Asbestos poses threat to Naas teenagers

TEENAGERS using a disused house as a drinking den are exposing themselves to a possible cancer risk.

TEENAGERS using a disused house as a drinking den are exposing themselves to a possible cancer risk.

The house is located close to Tandy’s Bridge, which straddles the Grand Canal branch on the outskirts of Naas and near the De Burgh estate about a mile from the town centre.

It is accessed by teenagers from the public walkway on the town side of the canal and sometimes through the Naas GAA club premises.

“Basically it is an old disused house which is being used teenagers especially during the summer months. This is bad enough but the youngsters have built a dam in a stream using asbestos which they have broken off the roof of the house,” a concerned resident told the Leader.

He said people including volunteers from the GAA club (although the land is not owned by the GAA club) have cleared up the area on a couple of occasions but the youths have returned and built a dam, again using asbestos broken up and taken from the house.

“Initially thought it was put there by people trying to catch fish but this is not so and we are worried about the asbestos. Apart from the health risk this cannot be good for the environment and there are a large of number of apartments fairly close to the area.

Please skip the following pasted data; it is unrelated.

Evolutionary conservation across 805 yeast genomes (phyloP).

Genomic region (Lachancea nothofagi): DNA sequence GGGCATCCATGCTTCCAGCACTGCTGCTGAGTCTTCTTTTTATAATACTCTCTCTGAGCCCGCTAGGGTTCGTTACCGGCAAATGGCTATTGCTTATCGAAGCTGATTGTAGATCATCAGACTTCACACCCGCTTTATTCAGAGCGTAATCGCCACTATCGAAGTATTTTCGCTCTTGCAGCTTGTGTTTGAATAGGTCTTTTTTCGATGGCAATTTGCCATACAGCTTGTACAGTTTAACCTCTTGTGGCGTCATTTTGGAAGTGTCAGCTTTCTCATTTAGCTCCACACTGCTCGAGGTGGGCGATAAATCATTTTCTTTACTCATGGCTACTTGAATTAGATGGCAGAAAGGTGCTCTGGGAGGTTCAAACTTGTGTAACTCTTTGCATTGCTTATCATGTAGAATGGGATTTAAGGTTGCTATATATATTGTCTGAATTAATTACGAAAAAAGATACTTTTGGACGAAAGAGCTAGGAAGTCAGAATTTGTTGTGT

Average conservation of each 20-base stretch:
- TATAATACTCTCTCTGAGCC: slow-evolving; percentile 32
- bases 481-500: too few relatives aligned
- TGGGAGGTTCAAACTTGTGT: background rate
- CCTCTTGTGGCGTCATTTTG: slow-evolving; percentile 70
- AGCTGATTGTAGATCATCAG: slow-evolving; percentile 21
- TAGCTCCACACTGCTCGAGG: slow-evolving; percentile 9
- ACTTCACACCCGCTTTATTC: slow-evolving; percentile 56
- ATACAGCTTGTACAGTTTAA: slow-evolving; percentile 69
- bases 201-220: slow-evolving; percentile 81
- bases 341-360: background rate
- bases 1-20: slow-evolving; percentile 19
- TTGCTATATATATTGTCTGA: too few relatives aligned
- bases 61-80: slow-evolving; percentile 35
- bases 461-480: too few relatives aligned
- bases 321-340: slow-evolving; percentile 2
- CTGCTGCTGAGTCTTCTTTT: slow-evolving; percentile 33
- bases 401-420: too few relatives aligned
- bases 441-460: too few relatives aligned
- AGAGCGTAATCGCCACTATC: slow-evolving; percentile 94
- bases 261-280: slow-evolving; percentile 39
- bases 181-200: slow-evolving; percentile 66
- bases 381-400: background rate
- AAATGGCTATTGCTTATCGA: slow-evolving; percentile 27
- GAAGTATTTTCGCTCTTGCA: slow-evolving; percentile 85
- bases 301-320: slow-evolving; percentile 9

“There is also an additional risk because fires have been lit and the area is close to woodland which could also of on fire and a hedge has already been set ablaze.

“Nobody seems to taking responsibility for this including the landowner, Waterways Ireland or the town council,” he claimed.

He also pointed out that the site is close to the apartments which overlook the GAA pitch closest to the canal.

Asbestos exposure is linked to serious diseases including lung cancer which happens when asbestos fibres are breathed in and deposited in the air passages and on the cells that form lungs.

Asbestos also causes a rare cancer affecting the abdomen and chest as well as non-malignant diseases.

According to the Environmental Protection Agency asbestos products should be treated with caution and can be inadvertently disturbed during maintenance, repair or refurbishment work on a building.

Drilling, cutting or other disturbance of asbestos materials can release fibres into the air and specialist contractors should be engaged to carry out work on on asbestos products or to remove the material.